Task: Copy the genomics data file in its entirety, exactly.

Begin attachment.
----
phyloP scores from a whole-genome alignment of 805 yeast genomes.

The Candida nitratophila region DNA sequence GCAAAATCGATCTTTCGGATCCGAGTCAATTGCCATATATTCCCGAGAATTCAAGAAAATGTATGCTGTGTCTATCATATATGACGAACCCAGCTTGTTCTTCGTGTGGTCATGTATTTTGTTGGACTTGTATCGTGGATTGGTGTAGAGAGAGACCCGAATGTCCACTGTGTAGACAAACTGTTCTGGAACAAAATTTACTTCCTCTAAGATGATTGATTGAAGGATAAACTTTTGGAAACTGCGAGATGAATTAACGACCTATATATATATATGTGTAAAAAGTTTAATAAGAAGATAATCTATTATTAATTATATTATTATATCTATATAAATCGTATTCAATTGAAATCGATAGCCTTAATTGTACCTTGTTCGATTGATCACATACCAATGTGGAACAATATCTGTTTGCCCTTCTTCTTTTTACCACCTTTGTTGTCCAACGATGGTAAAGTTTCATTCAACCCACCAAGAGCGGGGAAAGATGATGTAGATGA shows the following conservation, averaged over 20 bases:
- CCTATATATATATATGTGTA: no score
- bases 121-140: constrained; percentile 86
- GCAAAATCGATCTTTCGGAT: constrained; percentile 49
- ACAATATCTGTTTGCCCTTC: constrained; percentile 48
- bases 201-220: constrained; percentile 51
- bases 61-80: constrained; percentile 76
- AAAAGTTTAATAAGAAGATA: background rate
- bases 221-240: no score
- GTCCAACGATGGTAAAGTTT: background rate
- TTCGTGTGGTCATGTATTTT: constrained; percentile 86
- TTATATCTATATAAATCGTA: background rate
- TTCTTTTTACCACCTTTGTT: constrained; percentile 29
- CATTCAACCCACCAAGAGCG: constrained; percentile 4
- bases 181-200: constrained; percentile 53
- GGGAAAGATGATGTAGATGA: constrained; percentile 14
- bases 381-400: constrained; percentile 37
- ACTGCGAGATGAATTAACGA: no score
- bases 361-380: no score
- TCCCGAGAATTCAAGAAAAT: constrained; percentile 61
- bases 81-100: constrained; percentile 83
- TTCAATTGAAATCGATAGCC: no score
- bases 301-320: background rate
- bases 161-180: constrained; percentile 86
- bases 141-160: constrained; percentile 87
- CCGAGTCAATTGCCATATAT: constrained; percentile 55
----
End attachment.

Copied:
phyloP scores from a whole-genome alignment of 805 yeast genomes.

The Candida nitratophila region DNA sequence GCAAAATCGATCTTTCGGATCCGAGTCAATTGCCATATATTCCCGAGAATTCAAGAAAATGTATGCTGTGTCTATCATATATGACGAACCCAGCTTGTTCTTCGTGTGGTCATGTATTTTGTTGGACTTGTATCGTGGATTGGTGTAGAGAGAGACCCGAATGTCCACTGTGTAGACAAACTGTTCTGGAACAAAATTTACTTCCTCTAAGATGATTGATTGAAGGATAAACTTTTGGAAACTGCGAGATGAATTAACGACCTATATATATATATGTGTAAAAAGTTTAATAAGAAGATAATCTATTATTAATTATATTATTATATCTATATAAATCGTATTCAATTGAAATCGATAGCCTTAATTGTACCTTGTTCGATTGATCACATACCAATGTGGAACAATATCTGTTTGCCCTTCTTCTTTTTACCACCTTTGTTGTCCAACGATGGTAAAGTTTCATTCAACCCACCAAGAGCGGGGAAAGATGATGTAGATGA shows the following conservation, averaged over 20 bases:
- CCTATATATATATATGTGTA: no score
- bases 121-140: constrained; percentile 86
- GCAAAATCGATCTTTCGGAT: constrained; percentile 49
- ACAATATCTGTTTGCCCTTC: constrained; percentile 48
- bases 201-220: constrained; percentile 51
- bases 61-80: constrained; percentile 76
- AAAAGTTTAATAAGAAGATA: background rate
- bases 221-240: no score
- GTCCAACGATGGTAAAGTTT: background rate
- TTCGTGTGGTCATGTATTTT: constrained; percentile 86
- TTATATCTATATAAATCGTA: background rate
- TTCTTTTTACCACCTTTGTT: constrained; percentile 29
- CATTCAACCCACCAAGAGCG: constrained; percentile 4
- bases 181-200: constrained; percentile 53
- GGGAAAGATGATGTAGATGA: constrained; percentile 14
- bases 381-400: constrained; percentile 37
- ACTGCGAGATGAATTAACGA: no score
- bases 361-380: no score
- TCCCGAGAATTCAAGAAAAT: constrained; percentile 61
- bases 81-100: constrained; percentile 83
- TTCAATTGAAATCGATAGCC: no score
- bases 301-320: background rate
- bases 161-180: constrained; percentile 86
- bases 141-160: constrained; percentile 87
- CCGAGTCAATTGCCATATAT: constrained; percentile 55